Asif Anwar, Executive Director - Strategic Technologies - Strategy Analytics

The theme of AOC EW Europe 2019 is ‘Unifying Electromagnetic (EM) Warfare in a Complex World - Together’ – why is unifying EM capabilities (such as EW, SIGINT, Spectrum Management, C4ISR and Navigation/NAVWAR) currently so important?

 

Being able to unify the different EM capabilities is central to the issue of dealing with the data tsunami that is presented to the warfighter in the digital battlefield. Spectrum management will be central to unifying EM capabilities across systems so that the available bandwidth can be optimised in conjunction with the latency and economics of the EM environment, aka the network, in which systems are operating. This will be achieved using increasingly complex modulation schemes in conjunction with phased arrays and underpinned by solid-state semiconductor technologies. Doing so will enable systems to scale across platforms and domains while enhancing commonality and efficiency of operations and this will evolve towards AI-enabled multi-RF systems.

 

Are the extent and capabilities of EM Operations coupled with Information Operations/Warfare sufficiently well understood across the military and government in the free world?

At this stage, we still have a long way to go before we are intrinsically linking EM Operations with Information Operations/Warfare. We’re starting to peak outside of these individual stovepipes, but I would suggest that EM Operations are still associated with hardware and battlefield operations while IO/IW is linked to exerting soft power through intelligence capabilities and political strategising.

 

Thinking about hybrid warfare, A2/AD and the multi-domain battle, as examples, how should government, industry and the military prepare?

Scalability and open architectures will be key to addressing these different facets of the modern battlefield. A “one size fits all” solution will not work, and the ability to take a capability and scale it according to the different needs is essential if we are to move away from designing ad hoc systems in silos.

 

How do you feel the EW community has evolved over recent years and is it going in the right direction?

The EW community is becoming more of an integrated solution provider to the broader military machine, rather than being viewed as a group of experts that provide a niche capability that no one else really understands. This continued inclusion of the EW community is essential if we are to avoid the mistakes of the past, where for example, traditional EW skillsets were eroded on the assumption that asymmetric warfare requirements would be the norm moving forwards, even as near-peer adversaries continued to hone their EW capabilities.

 

What do you think are the particular challenges facing EW capabilities in Europe specifically?

Europe faces some unique challenges, but chief amongst this is the increasing threat from a common near-peer adversary, i.e. Russia, that is challenging individual countries on a near daily basis. Countering these advances at an individual country level restricts the ability of Europe to leverage scale and open architectures, and leads to a disparity in capabilities, which can then be exploited by Russia. Having a way to maintain autonomy and continue to support indigenous capabilities while also working off a common “reference design” - so to speak - is a challenge that needs to be addressed by Europe.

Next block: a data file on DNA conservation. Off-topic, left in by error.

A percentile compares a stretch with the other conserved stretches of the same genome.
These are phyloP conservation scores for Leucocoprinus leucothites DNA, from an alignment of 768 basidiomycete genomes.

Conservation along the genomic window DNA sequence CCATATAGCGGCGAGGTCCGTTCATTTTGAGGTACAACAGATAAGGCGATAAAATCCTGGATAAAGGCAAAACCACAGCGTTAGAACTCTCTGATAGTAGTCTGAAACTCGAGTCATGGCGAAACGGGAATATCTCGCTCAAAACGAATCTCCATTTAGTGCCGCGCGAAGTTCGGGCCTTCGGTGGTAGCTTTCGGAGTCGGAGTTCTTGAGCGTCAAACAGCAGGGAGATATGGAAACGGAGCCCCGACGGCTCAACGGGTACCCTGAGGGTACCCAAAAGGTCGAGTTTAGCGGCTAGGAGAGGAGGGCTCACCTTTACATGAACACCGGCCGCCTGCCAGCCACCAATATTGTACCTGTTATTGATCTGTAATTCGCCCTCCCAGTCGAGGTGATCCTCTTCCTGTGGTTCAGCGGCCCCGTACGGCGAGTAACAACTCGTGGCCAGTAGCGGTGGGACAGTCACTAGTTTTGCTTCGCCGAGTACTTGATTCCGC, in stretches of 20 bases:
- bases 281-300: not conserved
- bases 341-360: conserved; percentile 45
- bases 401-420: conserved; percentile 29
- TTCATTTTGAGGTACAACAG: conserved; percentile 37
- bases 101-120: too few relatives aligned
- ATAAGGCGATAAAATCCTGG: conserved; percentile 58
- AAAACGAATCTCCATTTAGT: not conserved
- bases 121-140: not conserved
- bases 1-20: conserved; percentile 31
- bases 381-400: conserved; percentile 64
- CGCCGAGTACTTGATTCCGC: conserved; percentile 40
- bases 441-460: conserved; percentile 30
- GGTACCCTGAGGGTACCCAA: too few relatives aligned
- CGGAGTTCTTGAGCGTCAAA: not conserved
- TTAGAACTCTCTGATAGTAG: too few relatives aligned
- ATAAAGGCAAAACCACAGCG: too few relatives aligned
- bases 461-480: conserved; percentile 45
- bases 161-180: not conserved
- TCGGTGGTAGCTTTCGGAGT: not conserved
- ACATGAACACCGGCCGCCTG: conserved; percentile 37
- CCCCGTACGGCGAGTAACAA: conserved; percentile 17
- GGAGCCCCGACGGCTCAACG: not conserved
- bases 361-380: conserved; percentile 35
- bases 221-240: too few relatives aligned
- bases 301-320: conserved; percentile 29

What can delegates expect to take away from your session?

Strategy Analytics presentation will discuss the growing opportunity for solid state technologies such as GaN across military radar, electronic warfare and military communications systems. In the area of electronic warfare, there are several programmes and platforms that are looking to use GaN to underpin electronic attack capabilities. One of the core drivers is the ability to use AESA architectures in conjunction with the capabilities offered by this technology to achieve both high power as well as digital flexibility. Delegates that attend the Strategy Analytics presentation will leave with a grounding on how, where and why the GaN defence sector will grow and who the major players are supplying this enabling technology.

 

Why is AOC EW Europe a must-attend event for those working in the EM environment /domain?

AOC EW Europe provides a truly international gathering of attendees working in the EM domain, while also offering a unique opportunity to savour the individual flavour and capabilities offered by the host nation.

Maj Gen Thomas Süssli, Swiss Armed Forces

Maj Gen Thomas Süssli, Swiss Armed Forces

Divisionär Thomas Süssli, Chief of Armed Forces Command Support Organization, Swiss Armed Forces

The theme of AOC EW Europe 2018 is ‘Innovation and Evolution in Global Electromagnetic Operations’ – why are innovation and evolution currently so important in the EM spectrum?

The hybridity of modern conflicts implies a much superior significance on the intangible spheres of operations, (Cyber-, electromagnetic- and information space), than the last years. The complexity and the increasing number of confrontations, rise daily higher in all does spheres and takes already a part in the military ops today. The opportunity to be innovative in the AOC EW Europe, across political borders and in international environment, is already a great change for us and for all. Networking and shared thinking show an outstanding solution approach to today's challenges.

 

How do you feel the EW community has evolved over the past 12 months?